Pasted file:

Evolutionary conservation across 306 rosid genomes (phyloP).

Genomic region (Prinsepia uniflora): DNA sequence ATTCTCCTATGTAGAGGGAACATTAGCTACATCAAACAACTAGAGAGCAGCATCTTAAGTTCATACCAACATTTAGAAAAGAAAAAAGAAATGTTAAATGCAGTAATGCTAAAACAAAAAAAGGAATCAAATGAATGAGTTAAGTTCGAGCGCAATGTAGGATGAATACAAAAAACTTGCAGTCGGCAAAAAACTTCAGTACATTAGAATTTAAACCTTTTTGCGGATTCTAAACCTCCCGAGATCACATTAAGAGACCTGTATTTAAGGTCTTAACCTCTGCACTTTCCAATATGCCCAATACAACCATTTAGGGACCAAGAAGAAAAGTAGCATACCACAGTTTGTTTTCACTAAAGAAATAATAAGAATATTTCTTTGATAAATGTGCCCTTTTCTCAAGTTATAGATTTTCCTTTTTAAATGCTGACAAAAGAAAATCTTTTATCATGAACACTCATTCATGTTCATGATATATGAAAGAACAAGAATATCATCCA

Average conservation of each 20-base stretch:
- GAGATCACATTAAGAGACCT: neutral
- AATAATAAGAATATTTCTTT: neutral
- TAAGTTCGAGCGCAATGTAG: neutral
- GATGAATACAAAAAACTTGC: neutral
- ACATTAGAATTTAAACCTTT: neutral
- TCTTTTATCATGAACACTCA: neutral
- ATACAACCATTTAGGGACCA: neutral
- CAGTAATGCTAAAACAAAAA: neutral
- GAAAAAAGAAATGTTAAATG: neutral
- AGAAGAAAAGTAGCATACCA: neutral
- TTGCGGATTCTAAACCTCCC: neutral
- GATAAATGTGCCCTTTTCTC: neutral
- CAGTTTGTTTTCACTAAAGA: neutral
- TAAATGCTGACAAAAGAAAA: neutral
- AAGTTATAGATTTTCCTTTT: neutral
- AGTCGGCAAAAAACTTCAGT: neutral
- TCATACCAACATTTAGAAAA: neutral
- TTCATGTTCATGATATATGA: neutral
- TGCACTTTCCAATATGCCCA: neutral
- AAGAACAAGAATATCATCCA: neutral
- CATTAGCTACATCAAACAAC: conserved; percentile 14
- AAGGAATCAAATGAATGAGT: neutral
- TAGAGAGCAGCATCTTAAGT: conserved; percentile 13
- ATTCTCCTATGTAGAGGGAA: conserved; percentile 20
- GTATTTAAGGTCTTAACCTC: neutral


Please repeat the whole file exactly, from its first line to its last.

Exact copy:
Evolutionary conservation across 306 rosid genomes (phyloP).

Genomic region (Prinsepia uniflora): DNA sequence ATTCTCCTATGTAGAGGGAACATTAGCTACATCAAACAACTAGAGAGCAGCATCTTAAGTTCATACCAACATTTAGAAAAGAAAAAAGAAATGTTAAATGCAGTAATGCTAAAACAAAAAAAGGAATCAAATGAATGAGTTAAGTTCGAGCGCAATGTAGGATGAATACAAAAAACTTGCAGTCGGCAAAAAACTTCAGTACATTAGAATTTAAACCTTTTTGCGGATTCTAAACCTCCCGAGATCACATTAAGAGACCTGTATTTAAGGTCTTAACCTCTGCACTTTCCAATATGCCCAATACAACCATTTAGGGACCAAGAAGAAAAGTAGCATACCACAGTTTGTTTTCACTAAAGAAATAATAAGAATATTTCTTTGATAAATGTGCCCTTTTCTCAAGTTATAGATTTTCCTTTTTAAATGCTGACAAAAGAAAATCTTTTATCATGAACACTCATTCATGTTCATGATATATGAAAGAACAAGAATATCATCCA

Average conservation of each 20-base stretch:
- GAGATCACATTAAGAGACCT: neutral
- AATAATAAGAATATTTCTTT: neutral
- TAAGTTCGAGCGCAATGTAG: neutral
- GATGAATACAAAAAACTTGC: neutral
- ACATTAGAATTTAAACCTTT: neutral
- TCTTTTATCATGAACACTCA: neutral
- ATACAACCATTTAGGGACCA: neutral
- CAGTAATGCTAAAACAAAAA: neutral
- GAAAAAAGAAATGTTAAATG: neutral
- AGAAGAAAAGTAGCATACCA: neutral
- TTGCGGATTCTAAACCTCCC: neutral
- GATAAATGTGCCCTTTTCTC: neutral
- CAGTTTGTTTTCACTAAAGA: neutral
- TAAATGCTGACAAAAGAAAA: neutral
- AAGTTATAGATTTTCCTTTT: neutral
- AGTCGGCAAAAAACTTCAGT: neutral
- TCATACCAACATTTAGAAAA: neutral
- TTCATGTTCATGATATATGA: neutral
- TGCACTTTCCAATATGCCCA: neutral
- AAGAACAAGAATATCATCCA: neutral
- CATTAGCTACATCAAACAAC: conserved; percentile 14
- AAGGAATCAAATGAATGAGT: neutral
- TAGAGAGCAGCATCTTAAGT: conserved; percentile 13
- ATTCTCCTATGTAGAGGGAA: conserved; percentile 20
- GTATTTAAGGTCTTAACCTC: neutral